Memorial Day always brings back memories of the Vietnam War and one of the soldiers I served with who I called a “buddy.” He was Victor Lee Ellinger, a fellow who lived in Staunton, VA. He was shot and killed by an enemy sniper while leading a platoon some 50 miles outside of Saigon. Continue reading
Writing has opened me to a world above and beyond my five senses and I feel like an HG Wells whenever I revisit the past and recall what life was like when I was fortunate enough to stop the world for a few brief moments and write about something. Continue reading
Father Koenig put the gloves on me when I was ten years old and directed me toward the kid who was my same size but some two years older. That kid – Billy McLaughlin – kicked my butt. But I never cried or gave up as I swung wildly at him in efforts to land my own punches. Continue reading
She stared at me as I walked from the courtroom and I felt her hate bore into me. Her whole posture seemed to drip with contempt and what I could only feel at that moment was a curse from her whole being. Continue reading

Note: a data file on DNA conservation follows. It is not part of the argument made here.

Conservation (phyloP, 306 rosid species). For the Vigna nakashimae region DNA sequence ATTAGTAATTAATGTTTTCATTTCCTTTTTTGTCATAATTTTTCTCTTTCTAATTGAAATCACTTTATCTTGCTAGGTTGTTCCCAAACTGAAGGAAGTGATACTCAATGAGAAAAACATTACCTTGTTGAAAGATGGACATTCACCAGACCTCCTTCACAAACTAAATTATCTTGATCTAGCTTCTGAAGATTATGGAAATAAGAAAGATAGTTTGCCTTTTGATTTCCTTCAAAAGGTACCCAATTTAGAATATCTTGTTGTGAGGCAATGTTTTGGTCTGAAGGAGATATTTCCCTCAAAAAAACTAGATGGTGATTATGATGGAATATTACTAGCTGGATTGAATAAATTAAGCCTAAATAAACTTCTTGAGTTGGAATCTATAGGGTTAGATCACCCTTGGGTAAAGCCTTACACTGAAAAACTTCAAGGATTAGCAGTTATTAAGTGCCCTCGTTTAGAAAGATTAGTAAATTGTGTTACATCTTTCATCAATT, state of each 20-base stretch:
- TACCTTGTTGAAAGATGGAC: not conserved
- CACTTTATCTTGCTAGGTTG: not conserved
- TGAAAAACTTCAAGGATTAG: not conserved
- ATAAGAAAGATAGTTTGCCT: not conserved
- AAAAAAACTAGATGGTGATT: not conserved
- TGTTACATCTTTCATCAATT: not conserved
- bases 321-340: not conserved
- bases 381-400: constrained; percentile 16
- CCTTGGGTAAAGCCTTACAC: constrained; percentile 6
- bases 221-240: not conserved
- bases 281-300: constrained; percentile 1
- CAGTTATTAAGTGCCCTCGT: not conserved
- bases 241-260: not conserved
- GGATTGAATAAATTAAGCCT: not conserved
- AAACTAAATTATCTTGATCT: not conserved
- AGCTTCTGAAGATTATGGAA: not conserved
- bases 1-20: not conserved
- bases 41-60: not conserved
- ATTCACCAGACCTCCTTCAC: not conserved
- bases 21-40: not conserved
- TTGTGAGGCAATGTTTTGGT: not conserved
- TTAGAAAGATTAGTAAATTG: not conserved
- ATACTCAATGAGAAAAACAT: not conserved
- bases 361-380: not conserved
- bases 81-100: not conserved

I didn’t want to go to Vietnam. Who did back in 1968? I was never a gung-ho type of a guy even though I’d go a little berserk when a buddy of mine got attacked by some bully at home or in school. Continue reading
My mother hit me upside the head when she caught me drinking beer in the Big Moose bar up the street from where we lived.
I was 16 years old at the time and sipping a Ballantine beer with a friend from Dobbins Technical High School. Someone must have ratted me out as my good friend Joe Walsh and I — both young white guys — drank in the African American bar in a section of Philadelphia called Brewerytown. Continue reading
I was born out of wedlock.
That kind of makes me a bastard.
Some have called me that and I guess they knew more about my life than I ever did. Continue reading